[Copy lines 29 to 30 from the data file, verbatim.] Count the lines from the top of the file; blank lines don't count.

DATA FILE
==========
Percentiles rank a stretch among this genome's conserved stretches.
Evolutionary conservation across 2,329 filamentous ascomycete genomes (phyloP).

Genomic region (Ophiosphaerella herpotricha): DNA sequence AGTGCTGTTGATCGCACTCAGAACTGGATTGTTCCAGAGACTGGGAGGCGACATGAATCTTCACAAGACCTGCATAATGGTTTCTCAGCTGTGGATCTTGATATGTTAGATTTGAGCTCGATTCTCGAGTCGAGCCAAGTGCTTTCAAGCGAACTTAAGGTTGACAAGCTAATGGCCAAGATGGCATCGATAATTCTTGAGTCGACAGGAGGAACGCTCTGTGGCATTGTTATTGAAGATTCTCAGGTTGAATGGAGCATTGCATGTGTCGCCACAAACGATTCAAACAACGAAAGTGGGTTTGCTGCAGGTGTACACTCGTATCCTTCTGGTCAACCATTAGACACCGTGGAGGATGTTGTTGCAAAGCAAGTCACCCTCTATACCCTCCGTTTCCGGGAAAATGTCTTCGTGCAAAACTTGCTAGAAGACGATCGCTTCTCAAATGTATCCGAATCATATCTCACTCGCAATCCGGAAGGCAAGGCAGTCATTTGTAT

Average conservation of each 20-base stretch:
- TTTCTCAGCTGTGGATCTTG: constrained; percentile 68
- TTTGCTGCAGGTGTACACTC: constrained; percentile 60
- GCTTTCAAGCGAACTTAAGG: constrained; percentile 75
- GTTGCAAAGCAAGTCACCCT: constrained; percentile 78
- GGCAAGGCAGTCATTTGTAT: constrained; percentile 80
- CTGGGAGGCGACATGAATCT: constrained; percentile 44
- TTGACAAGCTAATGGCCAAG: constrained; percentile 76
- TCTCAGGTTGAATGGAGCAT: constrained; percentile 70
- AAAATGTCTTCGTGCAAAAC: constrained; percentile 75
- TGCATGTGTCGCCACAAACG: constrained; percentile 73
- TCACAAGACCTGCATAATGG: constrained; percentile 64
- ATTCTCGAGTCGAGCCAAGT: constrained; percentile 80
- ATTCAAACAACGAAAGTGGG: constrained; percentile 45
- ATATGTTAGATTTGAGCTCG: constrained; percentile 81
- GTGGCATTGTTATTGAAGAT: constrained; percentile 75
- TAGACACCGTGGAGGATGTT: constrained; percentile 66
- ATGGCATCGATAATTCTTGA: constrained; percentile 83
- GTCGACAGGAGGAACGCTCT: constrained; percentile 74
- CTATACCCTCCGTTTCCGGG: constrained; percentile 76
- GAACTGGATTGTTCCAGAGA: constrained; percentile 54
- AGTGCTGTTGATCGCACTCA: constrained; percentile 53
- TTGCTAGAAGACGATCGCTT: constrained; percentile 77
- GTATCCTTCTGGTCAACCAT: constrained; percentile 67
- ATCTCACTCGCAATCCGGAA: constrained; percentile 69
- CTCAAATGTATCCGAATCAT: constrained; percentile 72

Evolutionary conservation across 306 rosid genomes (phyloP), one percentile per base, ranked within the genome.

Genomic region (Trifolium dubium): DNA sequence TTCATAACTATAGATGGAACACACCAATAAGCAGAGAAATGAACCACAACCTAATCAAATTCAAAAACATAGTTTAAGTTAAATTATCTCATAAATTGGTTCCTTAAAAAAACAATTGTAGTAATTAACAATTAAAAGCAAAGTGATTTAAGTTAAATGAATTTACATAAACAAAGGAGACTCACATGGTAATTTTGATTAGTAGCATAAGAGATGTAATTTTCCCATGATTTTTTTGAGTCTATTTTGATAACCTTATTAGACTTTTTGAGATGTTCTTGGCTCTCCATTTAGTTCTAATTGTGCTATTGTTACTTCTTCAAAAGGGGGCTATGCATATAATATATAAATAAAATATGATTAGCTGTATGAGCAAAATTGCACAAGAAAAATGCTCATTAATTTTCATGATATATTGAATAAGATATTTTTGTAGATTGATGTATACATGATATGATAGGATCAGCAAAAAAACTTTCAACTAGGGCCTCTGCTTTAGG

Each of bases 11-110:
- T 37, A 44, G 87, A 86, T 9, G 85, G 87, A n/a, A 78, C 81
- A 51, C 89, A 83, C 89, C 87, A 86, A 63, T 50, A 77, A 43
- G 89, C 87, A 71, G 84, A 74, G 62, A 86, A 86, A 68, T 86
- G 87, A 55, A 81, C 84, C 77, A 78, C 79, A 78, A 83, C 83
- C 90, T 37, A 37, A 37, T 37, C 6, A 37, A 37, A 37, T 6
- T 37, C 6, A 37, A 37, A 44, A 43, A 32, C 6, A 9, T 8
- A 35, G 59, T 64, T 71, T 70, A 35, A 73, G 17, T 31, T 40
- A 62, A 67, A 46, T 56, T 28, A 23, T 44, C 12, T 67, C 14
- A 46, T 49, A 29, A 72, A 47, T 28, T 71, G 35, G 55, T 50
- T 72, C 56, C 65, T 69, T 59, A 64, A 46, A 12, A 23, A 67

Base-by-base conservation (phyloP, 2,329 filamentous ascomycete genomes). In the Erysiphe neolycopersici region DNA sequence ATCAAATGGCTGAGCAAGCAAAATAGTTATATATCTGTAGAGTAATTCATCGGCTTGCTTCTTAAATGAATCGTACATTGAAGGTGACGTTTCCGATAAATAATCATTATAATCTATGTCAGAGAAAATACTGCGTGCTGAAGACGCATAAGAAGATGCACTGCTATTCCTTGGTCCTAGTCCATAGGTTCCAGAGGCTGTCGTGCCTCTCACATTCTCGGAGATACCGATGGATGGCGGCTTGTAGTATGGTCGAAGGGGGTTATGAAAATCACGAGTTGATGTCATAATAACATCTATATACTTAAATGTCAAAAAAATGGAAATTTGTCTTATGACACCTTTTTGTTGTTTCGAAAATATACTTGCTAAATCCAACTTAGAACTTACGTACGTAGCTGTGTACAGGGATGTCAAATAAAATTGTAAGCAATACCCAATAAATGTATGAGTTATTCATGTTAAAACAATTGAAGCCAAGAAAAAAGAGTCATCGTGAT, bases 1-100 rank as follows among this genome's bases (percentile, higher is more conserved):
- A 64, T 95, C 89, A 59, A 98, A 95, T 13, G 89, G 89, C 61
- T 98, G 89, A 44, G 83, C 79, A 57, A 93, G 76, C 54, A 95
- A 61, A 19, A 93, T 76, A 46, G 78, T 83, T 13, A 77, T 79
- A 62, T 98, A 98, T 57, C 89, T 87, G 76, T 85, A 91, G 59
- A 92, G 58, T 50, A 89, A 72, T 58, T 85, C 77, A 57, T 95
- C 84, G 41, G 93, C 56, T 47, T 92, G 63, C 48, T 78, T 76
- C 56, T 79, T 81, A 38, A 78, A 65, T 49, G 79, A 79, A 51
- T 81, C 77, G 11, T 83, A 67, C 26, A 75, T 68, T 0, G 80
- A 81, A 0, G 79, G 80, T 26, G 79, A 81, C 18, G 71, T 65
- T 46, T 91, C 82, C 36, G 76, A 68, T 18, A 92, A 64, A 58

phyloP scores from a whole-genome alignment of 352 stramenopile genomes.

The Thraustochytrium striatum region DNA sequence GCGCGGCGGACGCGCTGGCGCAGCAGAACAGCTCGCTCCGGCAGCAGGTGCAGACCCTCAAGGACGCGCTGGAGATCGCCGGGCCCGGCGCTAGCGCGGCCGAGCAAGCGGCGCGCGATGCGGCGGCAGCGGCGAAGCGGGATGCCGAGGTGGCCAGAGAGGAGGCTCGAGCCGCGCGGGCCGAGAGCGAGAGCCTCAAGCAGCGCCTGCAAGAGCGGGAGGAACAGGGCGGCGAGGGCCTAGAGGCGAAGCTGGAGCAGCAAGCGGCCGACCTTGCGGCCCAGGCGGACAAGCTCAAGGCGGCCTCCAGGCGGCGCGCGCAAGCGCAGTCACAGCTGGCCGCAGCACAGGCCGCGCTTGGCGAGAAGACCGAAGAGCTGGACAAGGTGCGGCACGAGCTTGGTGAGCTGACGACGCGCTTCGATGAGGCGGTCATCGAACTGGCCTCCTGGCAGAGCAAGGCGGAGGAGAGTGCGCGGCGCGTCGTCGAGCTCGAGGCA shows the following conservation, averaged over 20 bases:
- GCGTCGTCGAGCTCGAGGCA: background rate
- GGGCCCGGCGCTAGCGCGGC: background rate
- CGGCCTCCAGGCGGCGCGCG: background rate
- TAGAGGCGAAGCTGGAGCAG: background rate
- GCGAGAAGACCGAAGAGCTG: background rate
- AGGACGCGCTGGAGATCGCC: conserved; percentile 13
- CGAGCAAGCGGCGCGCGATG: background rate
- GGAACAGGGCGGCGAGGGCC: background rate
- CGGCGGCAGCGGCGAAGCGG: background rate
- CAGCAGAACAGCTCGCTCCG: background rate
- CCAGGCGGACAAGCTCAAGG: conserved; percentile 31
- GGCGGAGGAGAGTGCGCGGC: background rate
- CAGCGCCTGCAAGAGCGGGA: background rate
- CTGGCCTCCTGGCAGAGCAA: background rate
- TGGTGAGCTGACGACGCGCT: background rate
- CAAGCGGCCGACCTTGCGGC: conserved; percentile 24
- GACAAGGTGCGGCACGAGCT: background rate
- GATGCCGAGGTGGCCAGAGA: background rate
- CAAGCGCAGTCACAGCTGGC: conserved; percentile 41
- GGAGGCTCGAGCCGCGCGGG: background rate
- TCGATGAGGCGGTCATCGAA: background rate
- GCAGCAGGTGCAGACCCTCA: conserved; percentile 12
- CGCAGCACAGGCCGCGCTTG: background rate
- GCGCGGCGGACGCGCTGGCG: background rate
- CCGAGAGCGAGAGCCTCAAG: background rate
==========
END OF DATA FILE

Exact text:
- CTCAAATGTATCCGAATCAT: constrained; percentile 72

Evolutionary conservation across 306 rosid genomes (phyloP), one percentile per base, ranked within the genome.